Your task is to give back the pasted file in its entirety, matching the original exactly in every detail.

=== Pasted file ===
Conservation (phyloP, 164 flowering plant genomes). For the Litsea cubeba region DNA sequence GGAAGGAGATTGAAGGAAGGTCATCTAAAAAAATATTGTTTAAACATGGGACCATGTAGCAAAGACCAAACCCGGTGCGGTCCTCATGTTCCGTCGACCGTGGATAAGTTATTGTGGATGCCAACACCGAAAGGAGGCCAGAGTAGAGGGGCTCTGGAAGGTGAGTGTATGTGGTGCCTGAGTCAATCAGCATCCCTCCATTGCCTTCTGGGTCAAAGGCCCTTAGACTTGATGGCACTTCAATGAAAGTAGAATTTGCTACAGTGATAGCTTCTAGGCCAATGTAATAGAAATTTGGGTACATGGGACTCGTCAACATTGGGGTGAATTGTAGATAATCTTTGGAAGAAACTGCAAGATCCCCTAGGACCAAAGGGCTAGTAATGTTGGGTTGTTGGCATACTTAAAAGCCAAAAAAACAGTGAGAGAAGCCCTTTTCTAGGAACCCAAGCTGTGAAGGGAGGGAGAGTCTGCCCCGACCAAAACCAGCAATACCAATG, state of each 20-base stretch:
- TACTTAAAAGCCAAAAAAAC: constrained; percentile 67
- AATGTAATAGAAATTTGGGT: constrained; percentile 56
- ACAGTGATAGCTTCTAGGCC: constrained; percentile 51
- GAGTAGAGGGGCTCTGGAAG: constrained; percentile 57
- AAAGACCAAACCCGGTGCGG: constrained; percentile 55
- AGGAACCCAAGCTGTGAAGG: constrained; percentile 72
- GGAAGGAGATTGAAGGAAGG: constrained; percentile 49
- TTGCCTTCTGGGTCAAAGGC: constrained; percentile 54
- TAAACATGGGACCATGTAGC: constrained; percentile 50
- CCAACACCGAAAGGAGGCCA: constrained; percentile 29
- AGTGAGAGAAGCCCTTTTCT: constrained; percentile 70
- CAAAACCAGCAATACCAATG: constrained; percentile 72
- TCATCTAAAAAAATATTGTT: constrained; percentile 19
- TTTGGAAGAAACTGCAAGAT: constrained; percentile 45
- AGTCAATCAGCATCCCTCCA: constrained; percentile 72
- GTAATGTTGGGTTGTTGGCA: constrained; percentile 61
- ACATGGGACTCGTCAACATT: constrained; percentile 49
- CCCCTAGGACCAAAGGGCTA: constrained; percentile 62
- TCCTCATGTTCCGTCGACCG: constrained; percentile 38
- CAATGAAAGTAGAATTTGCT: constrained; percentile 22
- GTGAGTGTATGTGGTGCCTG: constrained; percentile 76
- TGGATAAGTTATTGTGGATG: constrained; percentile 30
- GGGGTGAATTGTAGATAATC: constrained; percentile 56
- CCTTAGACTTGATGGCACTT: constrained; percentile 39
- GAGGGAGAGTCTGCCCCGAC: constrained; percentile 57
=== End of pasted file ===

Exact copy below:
Conservation (phyloP, 164 flowering plant genomes). For the Litsea cubeba region DNA sequence GGAAGGAGATTGAAGGAAGGTCATCTAAAAAAATATTGTTTAAACATGGGACCATGTAGCAAAGACCAAACCCGGTGCGGTCCTCATGTTCCGTCGACCGTGGATAAGTTATTGTGGATGCCAACACCGAAAGGAGGCCAGAGTAGAGGGGCTCTGGAAGGTGAGTGTATGTGGTGCCTGAGTCAATCAGCATCCCTCCATTGCCTTCTGGGTCAAAGGCCCTTAGACTTGATGGCACTTCAATGAAAGTAGAATTTGCTACAGTGATAGCTTCTAGGCCAATGTAATAGAAATTTGGGTACATGGGACTCGTCAACATTGGGGTGAATTGTAGATAATCTTTGGAAGAAACTGCAAGATCCCCTAGGACCAAAGGGCTAGTAATGTTGGGTTGTTGGCATACTTAAAAGCCAAAAAAACAGTGAGAGAAGCCCTTTTCTAGGAACCCAAGCTGTGAAGGGAGGGAGAGTCTGCCCCGACCAAAACCAGCAATACCAATG, state of each 20-base stretch:
- TACTTAAAAGCCAAAAAAAC: constrained; percentile 67
- AATGTAATAGAAATTTGGGT: constrained; percentile 56
- ACAGTGATAGCTTCTAGGCC: constrained; percentile 51
- GAGTAGAGGGGCTCTGGAAG: constrained; percentile 57
- AAAGACCAAACCCGGTGCGG: constrained; percentile 55
- AGGAACCCAAGCTGTGAAGG: constrained; percentile 72
- GGAAGGAGATTGAAGGAAGG: constrained; percentile 49
- TTGCCTTCTGGGTCAAAGGC: constrained; percentile 54
- TAAACATGGGACCATGTAGC: constrained; percentile 50
- CCAACACCGAAAGGAGGCCA: constrained; percentile 29
- AGTGAGAGAAGCCCTTTTCT: constrained; percentile 70
- CAAAACCAGCAATACCAATG: constrained; percentile 72
- TCATCTAAAAAAATATTGTT: constrained; percentile 19
- TTTGGAAGAAACTGCAAGAT: constrained; percentile 45
- AGTCAATCAGCATCCCTCCA: constrained; percentile 72
- GTAATGTTGGGTTGTTGGCA: constrained; percentile 61
- ACATGGGACTCGTCAACATT: constrained; percentile 49
- CCCCTAGGACCAAAGGGCTA: constrained; percentile 62
- TCCTCATGTTCCGTCGACCG: constrained; percentile 38
- CAATGAAAGTAGAATTTGCT: constrained; percentile 22
- GTGAGTGTATGTGGTGCCTG: constrained; percentile 76
- TGGATAAGTTATTGTGGATG: constrained; percentile 30
- GGGGTGAATTGTAGATAATC: constrained; percentile 56
- CCTTAGACTTGATGGCACTT: constrained; percentile 39
- GAGGGAGAGTCTGCCCCGAC: constrained; percentile 57